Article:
Added to the fatal effect of appellant's own admissions establishing that he was not licensed at all times during the period of performance but that his license had been suspended during the last seven weeks of that period are the undenied facts stated in the certificate of the Contractors' State License Board which respondents filed in support of their motion for summary judgment. The most pertinent paragraph of said certificate reads as follows:

"Curley's Construction Co., Walter Gene Lewis, individual owner, 390 Ventura Avenue, Oak View, California, held contractor's license No. 239946, classification B-1 (General Building Contractor), which license was issued December 20, 1965, and was continuously in effect thereafter to April 3, 1967, when it was suspended pursuant to Section 7071.6 of the Business and Professions Code. Said license No. 239946 has not been in good standing since its suspension April 3, 1967."

Thus, the certificate of the licensing authority not only confirms appellant's own admission that he was not duly licensed after April 3, 1967, but, most importantly, it proves the reason for the act of the licensing authority in suspending appellant's license, namely, his failure to comply with the statutory requirement for the maintenance of a bond or cash deposit in lieu thereof.

Chronology

It is undenied and undeniable that the record conclusively establishes the correctness of the following chronology:

June 21, 1966 The contract was executed.
April 3, 1967 Appellant's license as a contractor was suspended pursuant to section 7071.6 of the Business and Professions Code.
May 21, 1967 Appellant was discharged and ceased performance.
October 19, 1967 Appellant filed his complaint in this action.
January 19, 1968 Contractors' State License Board issued its certificate stating that appellant's license had been revoked on April 3, 1967, and had not been reinstated as of that date, to wit, January 19, 1968.
February 5, 1968 Respondents filed their answer and counterclaim together with their notice of motion for summary judgment and supporting documents.
February 28, 1968 Appellant filed his declaration and points and authorities in opposition to said moton.
March 27, 1968 Motion for summary judgment granted.
June 5, 1968 Judgment entered.

The only relevant factual showng made by appellant in opposition to the motion for summary judgment is that contained in his own declaration as quoted in the majority opinion. It is immediately obvious from a reading of this declaration that it confirms appellant's lack of a license from and after April 3, 1967, and that it states nothing which conceivably could be construed as a tenable basis for a claim of substantial compliance with the requirements of section 7031 Appellant has offered no excuse or explanation whatsoever for his failure to maintain his financial responsibility bond or for his failure to seek reinstatement of his suspended license.

The Statutory Law

The Legislature of this state in enacting the Contractors' License Law has manifested its purpose to protect the public health and safety by prohibiting incompetent, inexperienced or financially irresponsible persons from acting as building contractors. ( Gatti v. Highland Park Builders, Inc., 27 Cal.2d 687, 690 [ 166 P.2d 265].) Among the most important and most necessary provisions of that comprehensive regulatory statute are those set forth in section 7031 of the Business and Professions Code, as follows: "No person engaged in the business or acting in the capacity of a contractor, may bring or maintain any action in any court of this state for the collection of compensation for the performance of any act or contract for which a license is required by this chapter without alleging and proving that he was a duly licensed contractor at all times during the performance of such act or contract, . . ." (Italics added.)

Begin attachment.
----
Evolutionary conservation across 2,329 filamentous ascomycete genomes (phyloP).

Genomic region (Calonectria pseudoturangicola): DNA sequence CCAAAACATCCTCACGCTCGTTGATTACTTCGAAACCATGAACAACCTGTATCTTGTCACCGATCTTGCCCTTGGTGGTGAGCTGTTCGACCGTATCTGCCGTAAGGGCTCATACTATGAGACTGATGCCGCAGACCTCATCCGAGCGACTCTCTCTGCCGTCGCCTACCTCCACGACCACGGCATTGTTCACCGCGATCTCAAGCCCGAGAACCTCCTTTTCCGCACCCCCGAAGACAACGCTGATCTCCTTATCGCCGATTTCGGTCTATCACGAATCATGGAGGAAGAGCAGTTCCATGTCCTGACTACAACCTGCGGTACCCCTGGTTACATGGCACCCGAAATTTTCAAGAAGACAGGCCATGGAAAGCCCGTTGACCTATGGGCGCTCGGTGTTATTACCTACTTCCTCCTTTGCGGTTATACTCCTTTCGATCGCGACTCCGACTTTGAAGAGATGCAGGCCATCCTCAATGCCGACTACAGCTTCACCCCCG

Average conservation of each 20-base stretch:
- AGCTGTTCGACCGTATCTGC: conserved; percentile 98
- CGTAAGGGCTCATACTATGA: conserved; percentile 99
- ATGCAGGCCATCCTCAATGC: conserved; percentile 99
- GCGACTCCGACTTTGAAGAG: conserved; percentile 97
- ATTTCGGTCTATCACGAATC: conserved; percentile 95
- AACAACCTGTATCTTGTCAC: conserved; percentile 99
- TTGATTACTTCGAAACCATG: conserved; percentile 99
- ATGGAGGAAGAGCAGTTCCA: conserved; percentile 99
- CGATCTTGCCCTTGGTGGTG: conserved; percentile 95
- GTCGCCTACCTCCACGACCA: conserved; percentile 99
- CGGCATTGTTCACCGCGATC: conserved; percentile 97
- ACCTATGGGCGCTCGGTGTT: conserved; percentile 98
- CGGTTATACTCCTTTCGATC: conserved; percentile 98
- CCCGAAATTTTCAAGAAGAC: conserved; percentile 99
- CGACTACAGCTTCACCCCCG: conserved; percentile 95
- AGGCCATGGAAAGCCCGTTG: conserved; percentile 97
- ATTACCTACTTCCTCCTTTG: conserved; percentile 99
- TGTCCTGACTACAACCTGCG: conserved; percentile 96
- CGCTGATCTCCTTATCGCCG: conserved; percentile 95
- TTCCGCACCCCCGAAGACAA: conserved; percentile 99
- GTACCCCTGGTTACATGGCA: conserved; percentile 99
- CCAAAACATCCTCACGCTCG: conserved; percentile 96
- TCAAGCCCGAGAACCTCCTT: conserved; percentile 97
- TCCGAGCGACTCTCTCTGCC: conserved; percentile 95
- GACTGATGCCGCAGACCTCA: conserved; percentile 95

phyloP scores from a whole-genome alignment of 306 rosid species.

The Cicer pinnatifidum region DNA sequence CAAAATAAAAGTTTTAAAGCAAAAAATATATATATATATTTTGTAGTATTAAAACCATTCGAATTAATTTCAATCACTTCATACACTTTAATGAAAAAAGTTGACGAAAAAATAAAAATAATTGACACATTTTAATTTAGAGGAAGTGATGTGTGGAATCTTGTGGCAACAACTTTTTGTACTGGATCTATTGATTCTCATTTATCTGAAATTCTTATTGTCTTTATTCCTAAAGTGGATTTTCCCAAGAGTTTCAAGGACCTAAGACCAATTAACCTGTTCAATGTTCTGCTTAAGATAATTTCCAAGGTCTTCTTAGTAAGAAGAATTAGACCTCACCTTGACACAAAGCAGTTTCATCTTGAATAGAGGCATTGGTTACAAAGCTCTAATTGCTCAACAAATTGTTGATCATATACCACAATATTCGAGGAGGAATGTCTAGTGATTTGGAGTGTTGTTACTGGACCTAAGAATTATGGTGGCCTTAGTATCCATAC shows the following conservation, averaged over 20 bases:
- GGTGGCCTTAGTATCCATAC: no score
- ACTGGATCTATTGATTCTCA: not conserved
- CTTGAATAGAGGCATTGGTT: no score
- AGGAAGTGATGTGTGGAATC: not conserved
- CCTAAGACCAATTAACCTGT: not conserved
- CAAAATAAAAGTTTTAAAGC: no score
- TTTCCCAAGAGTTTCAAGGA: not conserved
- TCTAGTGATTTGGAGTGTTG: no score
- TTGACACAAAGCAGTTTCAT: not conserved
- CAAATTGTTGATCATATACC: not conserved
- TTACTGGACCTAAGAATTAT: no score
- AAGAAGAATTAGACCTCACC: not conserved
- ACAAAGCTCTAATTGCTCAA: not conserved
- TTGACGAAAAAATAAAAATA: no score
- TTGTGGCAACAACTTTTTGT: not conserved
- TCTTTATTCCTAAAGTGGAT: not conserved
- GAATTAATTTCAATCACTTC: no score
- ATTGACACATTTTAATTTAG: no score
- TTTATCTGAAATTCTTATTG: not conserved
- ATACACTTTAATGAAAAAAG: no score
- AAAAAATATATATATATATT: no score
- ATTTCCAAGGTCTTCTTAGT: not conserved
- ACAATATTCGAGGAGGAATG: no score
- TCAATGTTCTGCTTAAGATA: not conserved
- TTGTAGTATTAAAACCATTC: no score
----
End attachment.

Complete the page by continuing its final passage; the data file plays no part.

The statutory requirement of a bond or cash deposit in lieu thereof obviously is consistent with the salutary purpose of the legislation. Appellant's wholly unexplained and unexcused failure to comply with that requirement resulted in the suspension of his license pursuant to section 7071.6 of the same code. Added to this evidence of appellant's irresponsibility is his wholly unexplained and unexcused failure to act with reasonable promptness to seek a reinstatement of his suspended license. Indeed, as the chronology set forth above shows, the record conclusively establishes that appellant's license was suspended at least seven weeks before May 21, 1967, when, according to his own allegation, his performance under the contract was terminated. Equally significant is the fact that appellant's license had remained suspended more than six months when he filed his complaint, more than nine months when the official certificate was issued and almost eleven months when he filed his declaration in opposition to the motion for summary judgment.

The Controlling Decisional Law

The only California decision bearing upon the application of the doctrine of substantial compliance as it relates to section 7031 cited or discussed in the majority opinion is Latipac, Inc. v. Superior Court, supra, 64 Cal.2d 278. The rationale of the majority opinion in Latipac argues against the holding of the majority in the case at bench only slightly less strongly than does the dissenting opinion in that case.

In Latipac the majority of the justices of the Supreme Court agreed with the conclusion of the trial court that the plaintiff-contractor in that case had established its substantial compliance with section 7031 by proof of the following three elements: (1) plaintiff held a valid license at the time of contracting; (2) plaintiff readily secured a renewal of its license; and (3) the responsibility and competence of plaintiff's managing officer were officially confirmed throughout the entire period of performance under the contract.